Tricyclic Poisoning

Tricyclic Poisoning

Common Tricyclics Antidepressants
Amitriptylline, Dothiopen, Anafranil
Toxic dose approximately 10mg/kg

Symptoms and Signs
Hot dry skin, dry mouth and tongue, dilated pupils and urinary retention.
CVS features - sinus tachycardia, hypotension and broad complex tachycardias
ECG features include prolongation of the PR and QRS intervals and in very severe poisoning the ECG may be bizarre. A tall terminal R-wave in aVR is characteristic of Na+ channel blockade. QRS >100ms is predictive of seizures, QRS >160ms is predictive of VT.
CNS features include ataxia, nystagmus and drowsiness which may lead to deep coma and respiratory depression. Increased tone and hyperreflexia with extensor plantar reflexes may be present. Seizures occur in >5% of cases.
During recovery confusion, agitation and visual hallucinations may occur.


  1. Put patient in Resus, monitor, give high flow oxygen and call ED Registrar or Consultant.
  2. Ensure a clear airway and adequate ventilation. Check arterial blood gases and correct any hypoxia. If hypercapnia is present contact ITU Registrar as intubation and ventilation is indicated.
  3. Consider activated charcoal 50g (1g/kg in child) by mouth if patient alert and presents within 1 hour of ingestion of a toxic dose. See toxbase.
  4. Observe for 6 hours if asymptomatic. Patients who remain asymptomatic and have a normal ECG by 6 hours are unlikely to develop late complications.
  5. Perform 12 lead ECG and monitor cardiac rhythm. Repeat ECG if symptomatic.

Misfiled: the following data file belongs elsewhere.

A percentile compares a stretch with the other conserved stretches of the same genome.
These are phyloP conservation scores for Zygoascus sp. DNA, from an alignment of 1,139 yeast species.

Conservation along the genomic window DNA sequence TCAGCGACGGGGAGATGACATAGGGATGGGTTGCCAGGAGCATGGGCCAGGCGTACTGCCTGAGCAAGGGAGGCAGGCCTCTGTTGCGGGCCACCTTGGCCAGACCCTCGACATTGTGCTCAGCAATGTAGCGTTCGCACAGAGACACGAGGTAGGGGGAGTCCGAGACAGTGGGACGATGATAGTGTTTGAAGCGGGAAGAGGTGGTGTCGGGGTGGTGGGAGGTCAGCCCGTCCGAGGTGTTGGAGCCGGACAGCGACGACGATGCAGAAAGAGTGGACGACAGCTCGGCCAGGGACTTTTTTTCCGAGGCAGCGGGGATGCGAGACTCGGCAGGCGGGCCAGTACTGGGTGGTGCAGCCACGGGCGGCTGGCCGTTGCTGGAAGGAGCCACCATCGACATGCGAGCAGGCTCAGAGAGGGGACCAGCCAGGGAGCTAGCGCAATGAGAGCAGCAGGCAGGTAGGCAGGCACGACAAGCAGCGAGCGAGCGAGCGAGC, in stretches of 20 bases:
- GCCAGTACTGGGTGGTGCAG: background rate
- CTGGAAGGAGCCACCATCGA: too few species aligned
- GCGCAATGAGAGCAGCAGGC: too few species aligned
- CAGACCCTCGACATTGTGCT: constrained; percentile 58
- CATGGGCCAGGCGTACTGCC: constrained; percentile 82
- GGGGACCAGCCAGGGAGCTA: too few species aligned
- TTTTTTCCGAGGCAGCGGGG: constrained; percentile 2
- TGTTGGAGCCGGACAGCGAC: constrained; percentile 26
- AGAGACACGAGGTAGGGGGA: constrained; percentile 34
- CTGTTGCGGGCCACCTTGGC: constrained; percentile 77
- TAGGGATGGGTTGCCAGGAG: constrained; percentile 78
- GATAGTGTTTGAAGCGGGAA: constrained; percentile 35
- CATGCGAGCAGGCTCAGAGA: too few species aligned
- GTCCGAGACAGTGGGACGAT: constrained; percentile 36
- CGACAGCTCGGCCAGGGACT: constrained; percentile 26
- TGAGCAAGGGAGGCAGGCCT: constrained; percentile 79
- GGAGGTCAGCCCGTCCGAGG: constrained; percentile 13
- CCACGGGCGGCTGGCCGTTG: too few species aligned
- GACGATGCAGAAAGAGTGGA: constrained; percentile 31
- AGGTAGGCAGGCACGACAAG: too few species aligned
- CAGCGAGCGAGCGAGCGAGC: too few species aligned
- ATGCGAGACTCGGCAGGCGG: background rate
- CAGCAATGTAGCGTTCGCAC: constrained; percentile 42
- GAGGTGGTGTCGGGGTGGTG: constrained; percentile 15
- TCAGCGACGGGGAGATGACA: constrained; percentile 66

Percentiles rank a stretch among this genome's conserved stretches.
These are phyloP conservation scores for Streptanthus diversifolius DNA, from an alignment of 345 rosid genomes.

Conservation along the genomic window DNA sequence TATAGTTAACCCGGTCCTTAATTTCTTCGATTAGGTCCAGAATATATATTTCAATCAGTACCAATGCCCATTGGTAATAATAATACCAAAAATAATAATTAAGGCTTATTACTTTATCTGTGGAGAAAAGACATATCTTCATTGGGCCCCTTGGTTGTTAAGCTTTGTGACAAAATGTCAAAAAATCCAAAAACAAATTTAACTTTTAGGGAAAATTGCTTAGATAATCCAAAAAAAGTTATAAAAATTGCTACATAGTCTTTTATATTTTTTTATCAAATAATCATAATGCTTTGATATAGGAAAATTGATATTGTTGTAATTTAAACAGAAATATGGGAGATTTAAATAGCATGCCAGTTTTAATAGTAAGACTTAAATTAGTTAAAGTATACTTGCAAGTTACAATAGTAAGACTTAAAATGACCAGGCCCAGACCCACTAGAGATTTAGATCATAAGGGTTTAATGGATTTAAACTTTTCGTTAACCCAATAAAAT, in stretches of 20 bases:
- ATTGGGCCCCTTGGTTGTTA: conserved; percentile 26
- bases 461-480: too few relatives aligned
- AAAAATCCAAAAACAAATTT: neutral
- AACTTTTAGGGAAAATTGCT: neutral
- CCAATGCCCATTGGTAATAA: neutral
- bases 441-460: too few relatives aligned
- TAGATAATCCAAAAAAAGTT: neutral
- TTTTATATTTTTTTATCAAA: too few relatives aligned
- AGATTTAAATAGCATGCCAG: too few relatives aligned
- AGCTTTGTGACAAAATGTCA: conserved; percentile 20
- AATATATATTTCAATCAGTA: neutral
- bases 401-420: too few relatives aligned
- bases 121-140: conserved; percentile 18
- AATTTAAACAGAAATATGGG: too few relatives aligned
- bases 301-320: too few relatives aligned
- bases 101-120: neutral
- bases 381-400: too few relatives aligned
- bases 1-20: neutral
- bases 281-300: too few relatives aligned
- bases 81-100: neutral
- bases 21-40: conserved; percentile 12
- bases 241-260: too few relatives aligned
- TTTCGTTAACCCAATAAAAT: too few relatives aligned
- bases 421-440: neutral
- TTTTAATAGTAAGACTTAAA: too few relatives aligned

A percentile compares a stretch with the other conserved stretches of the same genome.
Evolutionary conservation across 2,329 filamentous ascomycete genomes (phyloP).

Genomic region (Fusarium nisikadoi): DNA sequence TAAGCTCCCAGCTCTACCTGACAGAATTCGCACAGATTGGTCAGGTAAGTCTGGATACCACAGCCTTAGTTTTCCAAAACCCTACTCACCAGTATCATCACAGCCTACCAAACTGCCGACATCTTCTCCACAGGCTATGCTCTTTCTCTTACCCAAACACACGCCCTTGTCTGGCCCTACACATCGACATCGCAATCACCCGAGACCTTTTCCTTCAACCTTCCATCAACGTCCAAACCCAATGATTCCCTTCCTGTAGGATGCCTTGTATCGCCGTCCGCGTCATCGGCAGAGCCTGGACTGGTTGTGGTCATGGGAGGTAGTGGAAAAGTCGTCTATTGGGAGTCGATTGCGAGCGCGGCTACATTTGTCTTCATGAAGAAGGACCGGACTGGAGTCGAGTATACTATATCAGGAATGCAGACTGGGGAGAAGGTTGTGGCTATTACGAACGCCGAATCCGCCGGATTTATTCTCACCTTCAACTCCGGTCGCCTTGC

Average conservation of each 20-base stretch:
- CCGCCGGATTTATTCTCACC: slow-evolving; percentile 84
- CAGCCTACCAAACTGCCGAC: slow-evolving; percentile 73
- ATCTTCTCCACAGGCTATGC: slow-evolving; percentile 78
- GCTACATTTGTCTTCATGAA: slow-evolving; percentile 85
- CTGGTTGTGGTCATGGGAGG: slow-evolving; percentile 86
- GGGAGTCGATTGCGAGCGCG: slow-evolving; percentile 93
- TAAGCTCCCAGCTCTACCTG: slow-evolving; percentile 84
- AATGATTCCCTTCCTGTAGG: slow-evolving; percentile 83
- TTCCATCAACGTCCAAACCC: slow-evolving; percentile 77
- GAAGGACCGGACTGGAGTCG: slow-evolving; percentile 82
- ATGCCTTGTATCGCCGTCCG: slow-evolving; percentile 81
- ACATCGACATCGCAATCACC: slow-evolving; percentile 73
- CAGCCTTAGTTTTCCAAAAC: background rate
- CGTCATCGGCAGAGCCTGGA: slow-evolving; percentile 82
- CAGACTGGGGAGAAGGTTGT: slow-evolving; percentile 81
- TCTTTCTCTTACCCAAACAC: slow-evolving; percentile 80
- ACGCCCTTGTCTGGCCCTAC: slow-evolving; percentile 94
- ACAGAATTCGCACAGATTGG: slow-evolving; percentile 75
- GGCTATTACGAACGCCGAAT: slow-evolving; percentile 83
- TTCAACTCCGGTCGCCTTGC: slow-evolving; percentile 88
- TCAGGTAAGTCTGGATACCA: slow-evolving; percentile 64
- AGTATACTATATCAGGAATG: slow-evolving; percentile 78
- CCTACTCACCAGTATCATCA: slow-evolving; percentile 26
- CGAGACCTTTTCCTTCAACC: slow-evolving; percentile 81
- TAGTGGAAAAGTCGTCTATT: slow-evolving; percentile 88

6. Check urea and electrolytes and monitor urine output.

Cardiac Arrhythmias

  1. Resist the temptation to treat arrhythmias with drugs. Arrhythmias are best treated by correction of hypoxia and acidosis. Even in the absence of acidosis, 50 mmol sodium bicarbonate should be given IV to an adult with arrhythmias or significant ECG abnormalities. Further doses may be required depending on clinical response. Target pH 7.50-7.55, and narrow QRS.
  2. If ventricular arrhythmias were preceded by a prolonged QT give Magnesium 2g (25 -50mg/kg in child) If unresponsive consider lignocaine 1.5mg/kg IV, if pH is established >7.5.


  1. Control seizures with intravenous diazepam 10-20mg (0.1-0.3 mg/kg in children) or lorazepam 4 mg (0.05mg/kg in children). Phenytoin is contraindicated in tricyclic overdosage (because in common with TCAs it blocks sodium channels and may increase the risk of cardiac arrhythmias).
  2. If seizures persist consider the need for paralysis, intubation & ventilation and further specific anticonvulsants.


  1. If severe hypotension persists IV crystalloid and sodium bicarbonate, consider use of inotpopes. Discuss with NPIS.
  2. Glucaagon has been used to correct myocardial depression and hypotension.  A 10mg bolus should be given. NPIS.
  3. High dose insulin and dextrose has also been shown to improve myocardial contractility. NPIS.

Delirium and agitation

  1. Control delirium with oral or IV diazepam 0.1-0.3 mg/kg. If ineffective consider haloperidol.


  1. < 39oC use normal cooling measures
  2. ≥ 39oC aggressive cooling with ice packs and sedation progressing to paralysis and intubation if no response.
  3. If the patient is hypothermic, rewarm slowly using conventional means.
  4. Monitor for rhabdomyolysis if the patient has been unconscious for a considerable time.

Cardiac arrest

  1. Prolonged resuscitation is indicated after cardiac arrest. Defibrillation may be ineffective before sodium bicarbonate is administered. Amiodarone is unhelpful, use lignocaine 1.5mg/kg.